CPU hog causes KDE System Guard to open too late.

Anton Rolls anton at wilddsl.net.au
Mon Feb 25 13:40:31 UTC 2008

Ignazio Palmisano wrote:
> Andrew Jarrett wrote:
>> On Thu, Feb 21, 2008 at 8:25 PM, Anton Rolls <anton at wilddsl.net.au> wrote:
>>> Hi all,
> []
>>>  Is there a way to raise the priority of the user
>>>  interface or of KDE System Guard so that launching
>>>  it is not held up by any cpu-hogging app ?
>>>  Regards,
>>>  Anton.
>> I am not sure about a way to give the KDE System Guard higher
>> priority, but have you tried Ctrl+Alt+Esc?  This should change your
>> cursor to an 'X' and you can click on Thunderbird to instantly kill it
>> (BTW, you can hit Esc again to get your normal cursor back if you
>> change your mind).  This might bypass the long wait for the System
>> Guard and you will get to kill the app (which I assume is the point of
>> opening the System Guard).  The problem might be that Thunderbird is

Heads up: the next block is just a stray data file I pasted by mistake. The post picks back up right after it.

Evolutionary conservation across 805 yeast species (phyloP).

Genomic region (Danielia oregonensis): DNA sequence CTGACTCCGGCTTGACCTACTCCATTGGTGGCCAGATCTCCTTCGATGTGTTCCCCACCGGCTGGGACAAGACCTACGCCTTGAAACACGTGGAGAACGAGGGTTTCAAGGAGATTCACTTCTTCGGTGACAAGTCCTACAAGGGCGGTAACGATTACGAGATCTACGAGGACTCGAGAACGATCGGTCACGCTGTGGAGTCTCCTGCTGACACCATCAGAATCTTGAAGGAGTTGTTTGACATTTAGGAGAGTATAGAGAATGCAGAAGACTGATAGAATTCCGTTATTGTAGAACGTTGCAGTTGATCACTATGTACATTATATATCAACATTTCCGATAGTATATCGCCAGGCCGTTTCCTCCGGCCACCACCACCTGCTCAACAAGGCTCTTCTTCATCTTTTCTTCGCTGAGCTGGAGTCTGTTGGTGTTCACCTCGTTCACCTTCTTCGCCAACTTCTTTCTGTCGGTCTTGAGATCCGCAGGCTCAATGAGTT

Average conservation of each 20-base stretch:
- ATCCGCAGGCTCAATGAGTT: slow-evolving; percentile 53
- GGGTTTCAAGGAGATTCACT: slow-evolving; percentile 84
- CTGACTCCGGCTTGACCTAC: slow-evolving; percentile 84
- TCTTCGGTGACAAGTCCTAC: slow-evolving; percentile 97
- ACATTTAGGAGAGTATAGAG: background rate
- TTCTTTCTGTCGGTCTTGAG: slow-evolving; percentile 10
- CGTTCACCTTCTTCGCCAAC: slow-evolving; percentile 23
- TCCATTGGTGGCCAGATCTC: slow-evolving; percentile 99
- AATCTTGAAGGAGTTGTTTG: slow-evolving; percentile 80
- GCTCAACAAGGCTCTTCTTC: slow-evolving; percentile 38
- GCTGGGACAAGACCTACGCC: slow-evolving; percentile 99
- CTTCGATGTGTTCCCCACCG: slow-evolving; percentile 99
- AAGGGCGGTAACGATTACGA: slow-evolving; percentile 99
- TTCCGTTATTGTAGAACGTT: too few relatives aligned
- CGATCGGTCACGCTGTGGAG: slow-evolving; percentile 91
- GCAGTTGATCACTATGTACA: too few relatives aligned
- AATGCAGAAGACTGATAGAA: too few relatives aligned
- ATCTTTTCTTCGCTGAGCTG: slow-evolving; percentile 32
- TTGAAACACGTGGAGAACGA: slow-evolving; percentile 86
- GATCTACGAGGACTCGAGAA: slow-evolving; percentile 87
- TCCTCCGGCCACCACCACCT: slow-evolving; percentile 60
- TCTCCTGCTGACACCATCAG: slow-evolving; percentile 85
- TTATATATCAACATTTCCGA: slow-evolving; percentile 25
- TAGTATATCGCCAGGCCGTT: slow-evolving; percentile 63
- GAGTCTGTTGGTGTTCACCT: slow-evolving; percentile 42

>> hogging access to your drive and not letting the System Guard
>> interrupt.  Whatever the problem is, you should definitely think about
>> opening a bug report with Mozilla.
>> Andrew
> A trick I discovered recently is the -s option for kill:
> kill -s KILL process
> will send a KILL instead of the default signal, and that helped me get 
> rid of some processes which weren't responding at all to any attempt I 
> made at shutting them down.
> HTh,
> I.

Hi, yes, I'm aware of the different signal types.
The problem is getting to a point where I can
kill the errant process. The fact is, the process
is allowed to make my machine unresponsive, so
even opening a shell to analyse which process it
is and kill it becomes untimely.

I would like to set up the system permanently so that
it is ready at all times for any process that decides
to become a cpu-hog, such that the system can still
serve me in the usual manner.

Also, it would be good to limit any process with
customized resource usage limits.

I am assuming someone has already done this kind of
thing, so I must do some more research...

In the meantime, I got "monit" set up for another
errant app I'm working on. This app sometimes has
no limit to its hunger when eating memory and cpu.
I can set monit to check the process every number
of seconds for too much memory use and kill it.



More information about the kubuntu-users mailing list